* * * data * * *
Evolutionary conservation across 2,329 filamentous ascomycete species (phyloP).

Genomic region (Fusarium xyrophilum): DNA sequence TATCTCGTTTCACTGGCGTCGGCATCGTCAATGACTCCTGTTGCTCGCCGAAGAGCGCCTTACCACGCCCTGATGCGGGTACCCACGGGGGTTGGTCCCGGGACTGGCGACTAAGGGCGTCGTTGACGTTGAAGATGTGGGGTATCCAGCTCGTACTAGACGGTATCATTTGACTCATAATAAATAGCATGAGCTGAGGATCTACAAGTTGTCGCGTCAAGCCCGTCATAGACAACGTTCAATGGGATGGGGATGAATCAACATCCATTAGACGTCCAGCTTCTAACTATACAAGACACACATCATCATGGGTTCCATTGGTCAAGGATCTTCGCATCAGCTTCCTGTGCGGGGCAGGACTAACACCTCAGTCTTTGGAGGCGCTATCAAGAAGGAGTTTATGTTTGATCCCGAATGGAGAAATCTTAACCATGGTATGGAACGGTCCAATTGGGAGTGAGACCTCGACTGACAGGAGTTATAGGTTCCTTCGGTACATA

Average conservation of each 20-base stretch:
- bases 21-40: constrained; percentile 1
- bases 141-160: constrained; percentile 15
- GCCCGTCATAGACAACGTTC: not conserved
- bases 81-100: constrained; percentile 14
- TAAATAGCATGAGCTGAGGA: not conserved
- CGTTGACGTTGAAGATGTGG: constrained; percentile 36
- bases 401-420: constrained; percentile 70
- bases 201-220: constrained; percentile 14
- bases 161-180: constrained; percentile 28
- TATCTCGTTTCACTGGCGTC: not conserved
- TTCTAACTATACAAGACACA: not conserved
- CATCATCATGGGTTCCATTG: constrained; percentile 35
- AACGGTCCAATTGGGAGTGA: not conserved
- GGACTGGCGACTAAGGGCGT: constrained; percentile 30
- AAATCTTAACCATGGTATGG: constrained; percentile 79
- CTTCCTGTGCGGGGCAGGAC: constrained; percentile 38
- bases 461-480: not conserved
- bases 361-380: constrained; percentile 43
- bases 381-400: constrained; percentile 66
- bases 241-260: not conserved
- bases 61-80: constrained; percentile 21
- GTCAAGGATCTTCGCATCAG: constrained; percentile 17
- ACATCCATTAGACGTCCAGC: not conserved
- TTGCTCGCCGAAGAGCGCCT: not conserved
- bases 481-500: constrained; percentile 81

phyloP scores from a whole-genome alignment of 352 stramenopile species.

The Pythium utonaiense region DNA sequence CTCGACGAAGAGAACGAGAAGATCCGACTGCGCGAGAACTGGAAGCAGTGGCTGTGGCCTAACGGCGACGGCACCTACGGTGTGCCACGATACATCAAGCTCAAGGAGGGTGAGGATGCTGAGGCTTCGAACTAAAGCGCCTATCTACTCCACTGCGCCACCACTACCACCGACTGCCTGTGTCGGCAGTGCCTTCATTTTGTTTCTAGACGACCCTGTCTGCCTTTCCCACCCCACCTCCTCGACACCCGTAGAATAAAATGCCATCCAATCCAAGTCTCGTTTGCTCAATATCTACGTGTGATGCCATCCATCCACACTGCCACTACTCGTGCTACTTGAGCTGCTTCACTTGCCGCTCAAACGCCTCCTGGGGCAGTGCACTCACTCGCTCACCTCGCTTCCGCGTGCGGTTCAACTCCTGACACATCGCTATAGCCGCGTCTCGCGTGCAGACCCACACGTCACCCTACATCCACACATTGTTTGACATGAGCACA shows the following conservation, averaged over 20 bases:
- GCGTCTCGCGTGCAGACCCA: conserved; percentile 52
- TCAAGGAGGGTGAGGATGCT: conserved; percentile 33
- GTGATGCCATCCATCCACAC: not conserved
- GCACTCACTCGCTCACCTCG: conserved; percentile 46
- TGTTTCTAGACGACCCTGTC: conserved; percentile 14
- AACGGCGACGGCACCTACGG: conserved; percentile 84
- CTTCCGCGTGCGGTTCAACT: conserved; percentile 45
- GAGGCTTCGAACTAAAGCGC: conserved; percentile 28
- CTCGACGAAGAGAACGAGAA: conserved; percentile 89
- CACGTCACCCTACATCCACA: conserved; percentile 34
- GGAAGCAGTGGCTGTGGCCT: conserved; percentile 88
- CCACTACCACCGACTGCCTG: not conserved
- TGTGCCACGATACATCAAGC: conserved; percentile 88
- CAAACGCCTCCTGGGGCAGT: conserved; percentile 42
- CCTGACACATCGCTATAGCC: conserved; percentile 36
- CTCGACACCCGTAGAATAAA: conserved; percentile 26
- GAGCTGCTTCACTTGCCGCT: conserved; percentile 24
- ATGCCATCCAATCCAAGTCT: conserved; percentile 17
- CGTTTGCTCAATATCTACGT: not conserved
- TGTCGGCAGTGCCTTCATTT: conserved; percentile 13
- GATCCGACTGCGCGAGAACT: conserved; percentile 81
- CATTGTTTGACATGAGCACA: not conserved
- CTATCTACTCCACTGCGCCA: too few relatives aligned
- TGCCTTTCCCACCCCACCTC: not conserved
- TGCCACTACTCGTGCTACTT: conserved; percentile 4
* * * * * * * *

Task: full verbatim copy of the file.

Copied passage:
Evolutionary conservation across 2,329 filamentous ascomycete species (phyloP).

Genomic region (Fusarium xyrophilum): DNA sequence TATCTCGTTTCACTGGCGTCGGCATCGTCAATGACTCCTGTTGCTCGCCGAAGAGCGCCTTACCACGCCCTGATGCGGGTACCCACGGGGGTTGGTCCCGGGACTGGCGACTAAGGGCGTCGTTGACGTTGAAGATGTGGGGTATCCAGCTCGTACTAGACGGTATCATTTGACTCATAATAAATAGCATGAGCTGAGGATCTACAAGTTGTCGCGTCAAGCCCGTCATAGACAACGTTCAATGGGATGGGGATGAATCAACATCCATTAGACGTCCAGCTTCTAACTATACAAGACACACATCATCATGGGTTCCATTGGTCAAGGATCTTCGCATCAGCTTCCTGTGCGGGGCAGGACTAACACCTCAGTCTTTGGAGGCGCTATCAAGAAGGAGTTTATGTTTGATCCCGAATGGAGAAATCTTAACCATGGTATGGAACGGTCCAATTGGGAGTGAGACCTCGACTGACAGGAGTTATAGGTTCCTTCGGTACATA

Average conservation of each 20-base stretch:
- bases 21-40: constrained; percentile 1
- bases 141-160: constrained; percentile 15
- GCCCGTCATAGACAACGTTC: not conserved
- bases 81-100: constrained; percentile 14
- TAAATAGCATGAGCTGAGGA: not conserved
- CGTTGACGTTGAAGATGTGG: constrained; percentile 36
- bases 401-420: constrained; percentile 70
- bases 201-220: constrained; percentile 14
- bases 161-180: constrained; percentile 28
- TATCTCGTTTCACTGGCGTC: not conserved
- TTCTAACTATACAAGACACA: not conserved
- CATCATCATGGGTTCCATTG: constrained; percentile 35
- AACGGTCCAATTGGGAGTGA: not conserved
- GGACTGGCGACTAAGGGCGT: constrained; percentile 30
- AAATCTTAACCATGGTATGG: constrained; percentile 79
- CTTCCTGTGCGGGGCAGGAC: constrained; percentile 38
- bases 461-480: not conserved
- bases 361-380: constrained; percentile 43
- bases 381-400: constrained; percentile 66
- bases 241-260: not conserved
- bases 61-80: constrained; percentile 21
- GTCAAGGATCTTCGCATCAG: constrained; percentile 17
- ACATCCATTAGACGTCCAGC: not conserved
- TTGCTCGCCGAAGAGCGCCT: not conserved
- bases 481-500: constrained; percentile 81

phyloP scores from a whole-genome alignment of 352 stramenopile species.

The Pythium utonaiense region DNA sequence CTCGACGAAGAGAACGAGAAGATCCGACTGCGCGAGAACTGGAAGCAGTGGCTGTGGCCTAACGGCGACGGCACCTACGGTGTGCCACGATACATCAAGCTCAAGGAGGGTGAGGATGCTGAGGCTTCGAACTAAAGCGCCTATCTACTCCACTGCGCCACCACTACCACCGACTGCCTGTGTCGGCAGTGCCTTCATTTTGTTTCTAGACGACCCTGTCTGCCTTTCCCACCCCACCTCCTCGACACCCGTAGAATAAAATGCCATCCAATCCAAGTCTCGTTTGCTCAATATCTACGTGTGATGCCATCCATCCACACTGCCACTACTCGTGCTACTTGAGCTGCTTCACTTGCCGCTCAAACGCCTCCTGGGGCAGTGCACTCACTCGCTCACCTCGCTTCCGCGTGCGGTTCAACTCCTGACACATCGCTATAGCCGCGTCTCGCGTGCAGACCCACACGTCACCCTACATCCACACATTGTTTGACATGAGCACA shows the following conservation, averaged over 20 bases:
- GCGTCTCGCGTGCAGACCCA: conserved; percentile 52
- TCAAGGAGGGTGAGGATGCT: conserved; percentile 33
- GTGATGCCATCCATCCACAC: not conserved
- GCACTCACTCGCTCACCTCG: conserved; percentile 46
- TGTTTCTAGACGACCCTGTC: conserved; percentile 14
- AACGGCGACGGCACCTACGG: conserved; percentile 84
- CTTCCGCGTGCGGTTCAACT: conserved; percentile 45
- GAGGCTTCGAACTAAAGCGC: conserved; percentile 28
- CTCGACGAAGAGAACGAGAA: conserved; percentile 89
- CACGTCACCCTACATCCACA: conserved; percentile 34
- GGAAGCAGTGGCTGTGGCCT: conserved; percentile 88
- CCACTACCACCGACTGCCTG: not conserved
- TGTGCCACGATACATCAAGC: conserved; percentile 88
- CAAACGCCTCCTGGGGCAGT: conserved; percentile 42
- CCTGACACATCGCTATAGCC: conserved; percentile 36
- CTCGACACCCGTAGAATAAA: conserved; percentile 26
- GAGCTGCTTCACTTGCCGCT: conserved; percentile 24
- ATGCCATCCAATCCAAGTCT: conserved; percentile 17
- CGTTTGCTCAATATCTACGT: not conserved
- TGTCGGCAGTGCCTTCATTT: conserved; percentile 13
- GATCCGACTGCGCGAGAACT: conserved; percentile 81
- CATTGTTTGACATGAGCACA: not conserved
- CTATCTACTCCACTGCGCCA: too few relatives aligned
- TGCCTTTCCCACCCCACCTC: not conserved
- TGCCACTACTCGTGCTACTT: conserved; percentile 4